Last updated: June 16. 2014 9:49AM - 949 Views
By - eparnell@civitasmedia.com



Police Chief Jackie Swindler began his career with the Newberry Police Department in 1975 and will retire on June 30. Swindler said he is thankful for every experience he has had and the people he has had the opportunity to meet.
Police Chief Jackie Swindler began his career with the Newberry Police Department in 1975 and will retire on June 30. Swindler said he is thankful for every experience he has had and the people he has had the opportunity to meet.
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NEWBERRY — On June 30, Police Chief Jackie Swindler will retire having served 38 years with the Newberry Police Department.


Born and raised in Saluda, Swindler graduated from Saluda High School in 1975 and attended his first semester of college at Tri-County Tech in Pendleton.


It was then that Swindler learned that the Newberry Police Department was involved in a LEAP program — Law Enforcement Assistance Program — in which the department would pay for a certain amount of years of schooling if you would agree to be an officer for that same amount of years.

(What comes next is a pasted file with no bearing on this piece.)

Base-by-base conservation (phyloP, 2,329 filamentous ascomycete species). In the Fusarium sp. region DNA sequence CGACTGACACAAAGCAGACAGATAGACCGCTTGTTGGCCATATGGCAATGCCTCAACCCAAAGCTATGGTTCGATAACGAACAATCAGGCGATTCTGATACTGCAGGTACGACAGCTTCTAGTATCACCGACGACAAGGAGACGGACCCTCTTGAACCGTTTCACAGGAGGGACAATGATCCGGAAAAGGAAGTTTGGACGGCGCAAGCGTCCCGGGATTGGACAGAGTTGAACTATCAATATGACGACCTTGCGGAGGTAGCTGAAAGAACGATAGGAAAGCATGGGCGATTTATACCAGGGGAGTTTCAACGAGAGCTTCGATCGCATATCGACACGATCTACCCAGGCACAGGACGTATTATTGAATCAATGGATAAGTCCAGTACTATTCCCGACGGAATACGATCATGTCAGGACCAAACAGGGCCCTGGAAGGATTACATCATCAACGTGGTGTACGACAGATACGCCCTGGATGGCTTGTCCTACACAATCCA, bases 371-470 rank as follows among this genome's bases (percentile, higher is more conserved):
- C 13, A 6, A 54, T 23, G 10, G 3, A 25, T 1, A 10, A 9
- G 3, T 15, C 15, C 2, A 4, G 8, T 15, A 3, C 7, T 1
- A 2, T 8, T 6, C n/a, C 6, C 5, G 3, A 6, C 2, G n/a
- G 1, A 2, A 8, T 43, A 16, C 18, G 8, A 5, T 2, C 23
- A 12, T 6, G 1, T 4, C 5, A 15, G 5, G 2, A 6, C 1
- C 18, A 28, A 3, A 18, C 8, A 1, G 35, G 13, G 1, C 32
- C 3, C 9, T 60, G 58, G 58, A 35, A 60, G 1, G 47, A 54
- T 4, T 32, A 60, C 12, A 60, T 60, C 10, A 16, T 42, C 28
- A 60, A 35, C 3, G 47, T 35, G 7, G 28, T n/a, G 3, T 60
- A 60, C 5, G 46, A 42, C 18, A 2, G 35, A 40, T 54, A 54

Through the program, Swindler attended his first two years of college at Piedmont Tech, later transferring to Newberry College. At the time, the two schools had a dual program to earn college credit. He received his associates degree in Criminal Justice from Piedmont Technical College and his Bachelor’s Degree in Sociology from Newberry College.


Swindler came to work for the City of Newberry on Dec. 2, 1975, as a cadet. He was 18 years old at the time. Swindler said the position at the time, although called cadet, was an undercover position in which he bought drugs for the police department to catch criminals in action.


For a number of months Swindler said he did this before becoming an actual Police Cadet. In 1978, Swindler was commissioned as a full time officer.


One year later, Swindler said he was given the job of crime prevention officer, where he was responsible for doing programs and inspections with businesses and homes.


Around 1981, Swindler became an investigator for the department before being named Captain in 1991, and later his current job of Police Chief in 1993.


Handling casework